Trauma is an attack on the self. Trauma comes from the Greek word that means “to wound or to pierce.” Traumatic events generally involve a threat of injury or death that causes the victim to feel intense fear, helplessness, loss of control, and impending annihilation. Trauma can occur following the experience or witnessing of military combat, natural disasters, terrorist incidents, serious accidents, or violent personal assaults such as rape. These events are outside the range of normal human experience. They cause physical or psychological injury that produces mental or emotional stress. In our universal search to derive meaning from our experiences, our psyche is sometimes wounded, pierced by our inability to mentally process the incongruous, unpleasant, unexpected, dramatic, and shocking events that come our way. The resulting psychological condition is trauma. Prolonged or repeated abuse can also cause trauma.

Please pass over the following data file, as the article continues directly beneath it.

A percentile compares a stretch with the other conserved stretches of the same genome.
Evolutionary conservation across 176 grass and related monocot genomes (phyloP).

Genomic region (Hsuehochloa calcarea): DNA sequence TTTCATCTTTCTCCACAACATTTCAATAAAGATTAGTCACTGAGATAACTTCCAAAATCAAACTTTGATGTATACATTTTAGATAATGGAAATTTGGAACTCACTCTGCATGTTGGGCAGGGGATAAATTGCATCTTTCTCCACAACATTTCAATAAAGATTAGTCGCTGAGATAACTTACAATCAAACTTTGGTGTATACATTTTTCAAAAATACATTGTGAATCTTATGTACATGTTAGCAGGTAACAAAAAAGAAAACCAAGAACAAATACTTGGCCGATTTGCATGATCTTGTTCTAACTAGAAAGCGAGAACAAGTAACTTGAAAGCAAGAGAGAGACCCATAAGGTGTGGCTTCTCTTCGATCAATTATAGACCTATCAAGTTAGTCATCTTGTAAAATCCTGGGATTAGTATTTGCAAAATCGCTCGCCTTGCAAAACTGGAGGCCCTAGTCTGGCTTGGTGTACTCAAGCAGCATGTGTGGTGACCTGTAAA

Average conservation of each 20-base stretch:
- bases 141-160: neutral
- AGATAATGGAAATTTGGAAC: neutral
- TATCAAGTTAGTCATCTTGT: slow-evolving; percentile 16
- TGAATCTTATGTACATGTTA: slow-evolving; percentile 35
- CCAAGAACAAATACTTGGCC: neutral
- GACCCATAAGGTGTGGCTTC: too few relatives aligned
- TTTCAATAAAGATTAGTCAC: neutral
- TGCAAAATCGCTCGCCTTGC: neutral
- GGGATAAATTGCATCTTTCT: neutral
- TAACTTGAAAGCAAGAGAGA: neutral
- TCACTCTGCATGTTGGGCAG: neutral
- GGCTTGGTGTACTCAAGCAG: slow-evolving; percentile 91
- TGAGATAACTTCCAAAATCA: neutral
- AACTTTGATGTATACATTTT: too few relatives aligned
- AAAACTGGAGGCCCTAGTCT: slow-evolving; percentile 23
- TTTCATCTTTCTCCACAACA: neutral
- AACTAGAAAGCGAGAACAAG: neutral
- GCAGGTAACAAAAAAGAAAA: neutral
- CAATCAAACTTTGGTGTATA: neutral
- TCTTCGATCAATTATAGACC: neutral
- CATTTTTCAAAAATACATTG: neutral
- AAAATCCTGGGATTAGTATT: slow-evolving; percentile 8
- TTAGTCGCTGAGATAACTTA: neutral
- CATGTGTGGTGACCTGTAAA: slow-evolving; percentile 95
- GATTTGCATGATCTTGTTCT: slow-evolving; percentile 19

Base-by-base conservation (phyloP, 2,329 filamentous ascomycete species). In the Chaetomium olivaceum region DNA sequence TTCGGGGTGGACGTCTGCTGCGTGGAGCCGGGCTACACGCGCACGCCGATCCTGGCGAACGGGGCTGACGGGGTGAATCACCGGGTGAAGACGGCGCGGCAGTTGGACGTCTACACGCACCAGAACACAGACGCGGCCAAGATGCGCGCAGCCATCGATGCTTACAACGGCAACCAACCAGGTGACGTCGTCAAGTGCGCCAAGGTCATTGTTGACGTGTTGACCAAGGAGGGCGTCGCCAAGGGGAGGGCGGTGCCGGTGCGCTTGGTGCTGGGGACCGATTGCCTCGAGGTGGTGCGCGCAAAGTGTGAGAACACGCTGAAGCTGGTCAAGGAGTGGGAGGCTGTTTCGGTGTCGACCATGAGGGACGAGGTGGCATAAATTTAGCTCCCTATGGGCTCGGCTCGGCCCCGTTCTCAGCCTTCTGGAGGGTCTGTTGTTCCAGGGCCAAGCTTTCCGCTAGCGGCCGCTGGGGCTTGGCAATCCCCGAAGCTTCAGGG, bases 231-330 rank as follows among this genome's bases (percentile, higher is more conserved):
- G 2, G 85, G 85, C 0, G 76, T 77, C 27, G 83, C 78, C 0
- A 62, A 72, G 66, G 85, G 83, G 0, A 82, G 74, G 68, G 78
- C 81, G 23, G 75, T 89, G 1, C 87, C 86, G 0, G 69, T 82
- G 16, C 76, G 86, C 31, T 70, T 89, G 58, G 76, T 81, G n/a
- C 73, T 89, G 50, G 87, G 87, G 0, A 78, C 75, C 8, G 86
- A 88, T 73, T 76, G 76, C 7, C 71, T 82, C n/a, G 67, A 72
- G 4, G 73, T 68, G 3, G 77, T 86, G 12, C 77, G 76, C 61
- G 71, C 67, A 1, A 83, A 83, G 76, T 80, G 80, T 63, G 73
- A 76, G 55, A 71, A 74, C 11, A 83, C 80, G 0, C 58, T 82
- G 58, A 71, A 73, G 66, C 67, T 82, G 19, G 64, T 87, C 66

Humans react to traumatic events with the autonomic nervous system, or with basic reflexes. At the moment of the threatening experience, victims may freeze in terror, unable to escape the event; run away; or flee in panic to get away from the event. Or they may fight to avoid or end the threat.
The emotional symptoms of trauma are sadness, depression, anxiety, fear, irritability, anger, despair, guilt, and self-doubt. Victims may develop phobias, sleep